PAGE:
FIG. 4 shows the mechanical compression strength after 1 day (curve 25), 7 days (curve 26) and 28 days (curve 27), of the mortar relative to the calcium aluminate content relative to the weight of Portland cement.

The axis 28 represents the percentage of entrained air.

FIG. 4 shows that the mechanical compression strengths after 28 days are small, which enables to guarantee the possibility of re-digging the material over a longer period.

EXAMPLE 5

The present example intends to put in evidence the significance of the boric acid and citric acid retardants.

The electric conductivity of different aluminate cements is measured in the presence of boric acid at different dosages (FIG. 5) or boric acid and citric acid at different dosages (FIG. 6). The aluminous cements show a water/cement ratio equal to 5. The electric conductivity is measured at 40° C.

On FIG. 5, the axis of the abscissae 29 represents time in minutes. The axis of the ordinates 30 represents the electric conductivity (in mS).

Curve 31 represents the conductivity of the aluminous cement on its own.

Curve 32 represents the conductivity of the aluminous cement in presence of 0.6% in weight of boric acid.

Curve 33 represents the conductivity of the aluminous cement in presence of 1.8% in weight of boric acid.

On FIG. 6, the axis of the abscissae 34 represents time in minutes. The axis of the ordinates 35 represents the electric conductivity (in mS).

Curve 36 represents the conductivity of the aluminous cement on its own.

Curve 37 represents the conductivity of the aluminous cement in presence of 0.6% in weight of boric acid and 0.1% in weight of citric acid.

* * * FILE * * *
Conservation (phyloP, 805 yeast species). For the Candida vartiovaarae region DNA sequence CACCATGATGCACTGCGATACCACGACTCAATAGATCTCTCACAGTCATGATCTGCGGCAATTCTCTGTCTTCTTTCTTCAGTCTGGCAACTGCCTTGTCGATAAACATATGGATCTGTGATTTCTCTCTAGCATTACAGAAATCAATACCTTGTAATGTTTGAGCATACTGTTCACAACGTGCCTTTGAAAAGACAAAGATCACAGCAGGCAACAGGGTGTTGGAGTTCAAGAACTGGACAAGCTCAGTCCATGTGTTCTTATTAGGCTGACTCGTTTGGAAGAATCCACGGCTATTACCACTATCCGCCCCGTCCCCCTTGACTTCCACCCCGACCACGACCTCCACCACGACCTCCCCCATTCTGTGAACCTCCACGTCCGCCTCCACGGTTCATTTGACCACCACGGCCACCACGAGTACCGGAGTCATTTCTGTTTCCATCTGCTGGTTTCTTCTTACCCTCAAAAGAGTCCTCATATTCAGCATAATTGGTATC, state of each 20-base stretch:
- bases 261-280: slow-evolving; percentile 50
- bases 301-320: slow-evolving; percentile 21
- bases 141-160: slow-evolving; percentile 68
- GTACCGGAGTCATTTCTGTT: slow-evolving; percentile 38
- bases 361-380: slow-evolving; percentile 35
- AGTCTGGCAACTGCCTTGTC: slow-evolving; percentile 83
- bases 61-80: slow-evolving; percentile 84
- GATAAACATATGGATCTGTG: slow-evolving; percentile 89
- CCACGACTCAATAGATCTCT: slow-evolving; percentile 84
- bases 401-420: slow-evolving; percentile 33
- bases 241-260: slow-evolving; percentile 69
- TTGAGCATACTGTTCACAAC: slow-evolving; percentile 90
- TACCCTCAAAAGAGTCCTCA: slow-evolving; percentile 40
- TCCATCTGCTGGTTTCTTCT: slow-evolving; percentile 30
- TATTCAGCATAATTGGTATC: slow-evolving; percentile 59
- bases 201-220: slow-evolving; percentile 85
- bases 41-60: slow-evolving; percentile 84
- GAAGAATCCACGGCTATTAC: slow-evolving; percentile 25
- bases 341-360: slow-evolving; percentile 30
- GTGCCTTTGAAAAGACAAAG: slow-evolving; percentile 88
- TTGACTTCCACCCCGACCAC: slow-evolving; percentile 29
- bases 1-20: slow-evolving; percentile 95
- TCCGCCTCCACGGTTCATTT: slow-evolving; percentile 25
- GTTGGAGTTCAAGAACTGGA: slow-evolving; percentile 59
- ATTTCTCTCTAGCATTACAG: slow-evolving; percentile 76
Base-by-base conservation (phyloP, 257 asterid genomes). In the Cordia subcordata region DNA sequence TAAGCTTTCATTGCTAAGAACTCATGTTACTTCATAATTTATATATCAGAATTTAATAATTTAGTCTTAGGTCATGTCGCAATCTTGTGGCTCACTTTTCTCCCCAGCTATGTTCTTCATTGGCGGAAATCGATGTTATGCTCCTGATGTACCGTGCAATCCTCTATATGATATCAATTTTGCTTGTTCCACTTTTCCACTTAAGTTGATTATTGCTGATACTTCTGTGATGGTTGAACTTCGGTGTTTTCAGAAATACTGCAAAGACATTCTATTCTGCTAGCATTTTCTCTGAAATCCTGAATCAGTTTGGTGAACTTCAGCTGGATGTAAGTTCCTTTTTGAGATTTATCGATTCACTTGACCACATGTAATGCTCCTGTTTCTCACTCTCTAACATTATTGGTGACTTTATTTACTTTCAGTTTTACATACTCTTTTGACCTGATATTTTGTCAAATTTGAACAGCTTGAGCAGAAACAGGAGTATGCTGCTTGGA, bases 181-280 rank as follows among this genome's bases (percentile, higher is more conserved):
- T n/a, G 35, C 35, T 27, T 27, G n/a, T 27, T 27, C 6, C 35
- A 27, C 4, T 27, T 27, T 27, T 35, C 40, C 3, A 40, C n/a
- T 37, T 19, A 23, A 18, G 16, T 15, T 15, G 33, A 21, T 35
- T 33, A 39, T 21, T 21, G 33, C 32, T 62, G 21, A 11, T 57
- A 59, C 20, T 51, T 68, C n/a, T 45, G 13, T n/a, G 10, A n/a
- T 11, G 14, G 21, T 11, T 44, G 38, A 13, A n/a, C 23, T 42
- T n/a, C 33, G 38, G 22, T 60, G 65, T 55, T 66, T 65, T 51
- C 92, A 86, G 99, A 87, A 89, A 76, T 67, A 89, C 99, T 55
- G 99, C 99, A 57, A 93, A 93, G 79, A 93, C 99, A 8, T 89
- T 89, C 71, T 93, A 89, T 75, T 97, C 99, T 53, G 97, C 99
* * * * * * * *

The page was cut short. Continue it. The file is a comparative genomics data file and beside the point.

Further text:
Curve 38 represents the conductivity of the aluminous cement in presence of 1.2% in weight of boric acid and 0.2% in weight of citric acid.

Curve 39 represents the conductivity of the aluminous cement in presence of 1.8% in weight of boric acid and 0.3% in weight of citric acid.

The results show that:

    • the presence of boric acid in the medium limits more and more the dissolution of the cement when the concentration increases: the level of conductivity reached decreases accordingly in value (FIG. 5);
    • the addition of citric acid delays mass precipitation of the hydrates corresponding to the setting: the drop in conductivity is postponed to later dates when adding said constituent, then when its content increases.
EXAMPLE 6

The present example intends to put in evidence the relative signification of the boric acid and citric acid setting retardants.

Certain colouring agents added in the setting accelerators may disturb the interaction between the setting inhibitor and the calcium aluminate(s).

For instance, in the presence of high specific surface mineral colouring agents, such as the colouring agent marketed under the reference <<OCRA >> by CHRYSO, the lifetime of the setting accelerator may be reduced considerably.

The present example then intends to compare the lifetime and the accelerating power of setting accelerators coloured with the ochre mineral colouring agent <<OCRA>>.

Three setting accelerators are tested. Each includes 87% in weight of calcium aluminate and 13% in weight of colouring agent <<OCRA>>. They have a dry extract of 82%.

Table 4 shows the composition of the setting accelerators in inhibitor and in admixtures.

The notations used are the same as those defined in Example 1.

The compositions are given in weight relative to the total weight of the calcium aluminate(s).

The setting accelerators no14 and no16 are setting accelerators according to the invention. The setting accelerator no15 is not a setting accelerator according to the invention.

TABLE 4
N°14 N°15 N°16
% AB 1.81% 4.82% 3.61%
% AC 0.31% 0.83% 0.00%
% CP10 0.52% 1.38% 0.85%
% XG 0.27% 0.72% 0.27%
% K35R 0.25% 0.67% 0.26%
Lifetime of the setting 2 weeks >29 weeks 22 weeks
accelerator

To measure the accelerating power of the setting accelerators, 3 mortars are formulated on the base of Portland cement accelerated respectively by the setting accelerators no14, 15 and 16, one week old.